Study shows that some practices are losing money due to missed appointments and poor follow-up.
The COVID-19 pandemic magnified existing weaknesses in patient communication and scheduling, according to a study.
At the beginning of the pandemic, a combination of lockdowns and fear set off massive cancellations of in-person medical services and the postponement of elective surgeries. Roughly half (51%) of patients in the survey report being contacted “fairly quickly” about rescheduling their cancelled appointments. However, for more than one-quarter (27%), it “took a while” for their health care providers to contact them to reschedule. Another 8% of respondents were still waiting to hear from their providers months after their existing appointments were cancelled.
Here are other key findings in the report:
Patients who rescheduled cancelled appointments were prompted by a phone call (56%), did so with no prompting (22%), text message (15%), letter (5%) or email (2%). Conversely, patients’ preferred communication channels are email (37%), phone call (30%), text (28%) and video call (5%).
57% said multiple reminders help them avoid cancellations.
When asked whether their providers effectively communicated their COVID-19 policies and procedures prior to attending scheduled appointments, 37% of respondents said “no.” Of those who had received prior instructions, the primary channel was by phone call (35%), followed by email (27%), text message (24%) and pamphlet via mail (9%). Only 5% received multichannel communication — representing an opportunity for providers to broaden their communication strategies to more effectively reach patients in their preferred channel.
Poor provider communications contributed to health systems experiencing a 13% drop in patient satisfaction during the pandemic, with 60% of respondents reporting being “very satisfied” compared to 73% pre-pandemic.
More than half of the respondents (54%) felt rushed during their medical appointments, an increase of 35% compared to pre-COVID experiences.
Another potential area of concern is whether health systems are losing patients because they can’t provide appointments when patients want and need them. Most respondents (82%) are willing to wait up to seven days for non-emergency appointments before they look elsewhere for medical assistance. Anything longer than seven days and physicians risk losing patients to more responsive and available providers.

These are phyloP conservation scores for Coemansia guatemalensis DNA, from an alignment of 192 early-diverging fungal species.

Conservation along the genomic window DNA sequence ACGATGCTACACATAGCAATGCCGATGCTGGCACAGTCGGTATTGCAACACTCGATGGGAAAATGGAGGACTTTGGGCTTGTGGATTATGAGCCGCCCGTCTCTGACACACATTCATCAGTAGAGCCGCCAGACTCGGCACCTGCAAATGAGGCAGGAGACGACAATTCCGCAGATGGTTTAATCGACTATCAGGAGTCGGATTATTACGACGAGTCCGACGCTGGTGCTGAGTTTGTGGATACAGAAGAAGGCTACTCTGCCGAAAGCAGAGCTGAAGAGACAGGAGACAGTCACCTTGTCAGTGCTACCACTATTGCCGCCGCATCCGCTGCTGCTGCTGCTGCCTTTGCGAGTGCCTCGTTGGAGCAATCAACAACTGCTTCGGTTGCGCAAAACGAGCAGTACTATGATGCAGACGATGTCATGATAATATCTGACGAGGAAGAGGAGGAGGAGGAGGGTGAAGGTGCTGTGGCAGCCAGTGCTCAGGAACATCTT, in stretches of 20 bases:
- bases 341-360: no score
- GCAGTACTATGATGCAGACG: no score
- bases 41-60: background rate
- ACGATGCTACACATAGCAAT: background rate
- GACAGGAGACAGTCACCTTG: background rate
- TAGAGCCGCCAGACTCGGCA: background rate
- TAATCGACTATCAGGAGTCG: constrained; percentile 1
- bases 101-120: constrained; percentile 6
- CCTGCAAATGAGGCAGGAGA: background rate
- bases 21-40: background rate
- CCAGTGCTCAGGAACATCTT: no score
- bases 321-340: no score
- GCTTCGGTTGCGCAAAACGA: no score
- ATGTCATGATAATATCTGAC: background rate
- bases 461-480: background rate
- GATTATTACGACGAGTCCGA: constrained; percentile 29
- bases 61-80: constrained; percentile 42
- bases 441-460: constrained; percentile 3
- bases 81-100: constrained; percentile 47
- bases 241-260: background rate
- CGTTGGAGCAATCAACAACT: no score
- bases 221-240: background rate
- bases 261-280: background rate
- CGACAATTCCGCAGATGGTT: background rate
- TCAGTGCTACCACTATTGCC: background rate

While 29% of respondents said they did not utilize telemedicine services at all prior to the pandemic, the number of virtual visits grew during the COVID-19 outbreak, with 36% saying they’ve accessed care via telemedicine or virtual channels three to four times since COVID-19 began and 31% using it one to two times.
When it comes to virtual waiting rooms, 81% preferred them during the pandemic while post-pandemic, 55% of the respondents said they would prefer a physical waiting room. Of those who have used a virtual waiting room, 65% reported a positive experience. This is an indication that consumers will likely embrace a dual in-person and virtual model in a post-pandemic world.
The number of consumers seeking mental health treatment jumped by 10% during the pandemic, with 26% saying that the events of the past months including the pandemic, presidential election and social inequality have caused them to seek mental health treatment. More troubling is the finding that nearly one-quarter of consumers (23%) missed their appointments with their health care providers due to their mental state.
Prior to the pandemic, older age groups (55 and older) made up the largest percentage (40%) of those seeking mental health treatment. During the COVID-19 pandemic, younger consumers (aged 35 to 54) made up the largest portion (47%) of those who answered that they sought treatment for issues related to the pandemic or political events.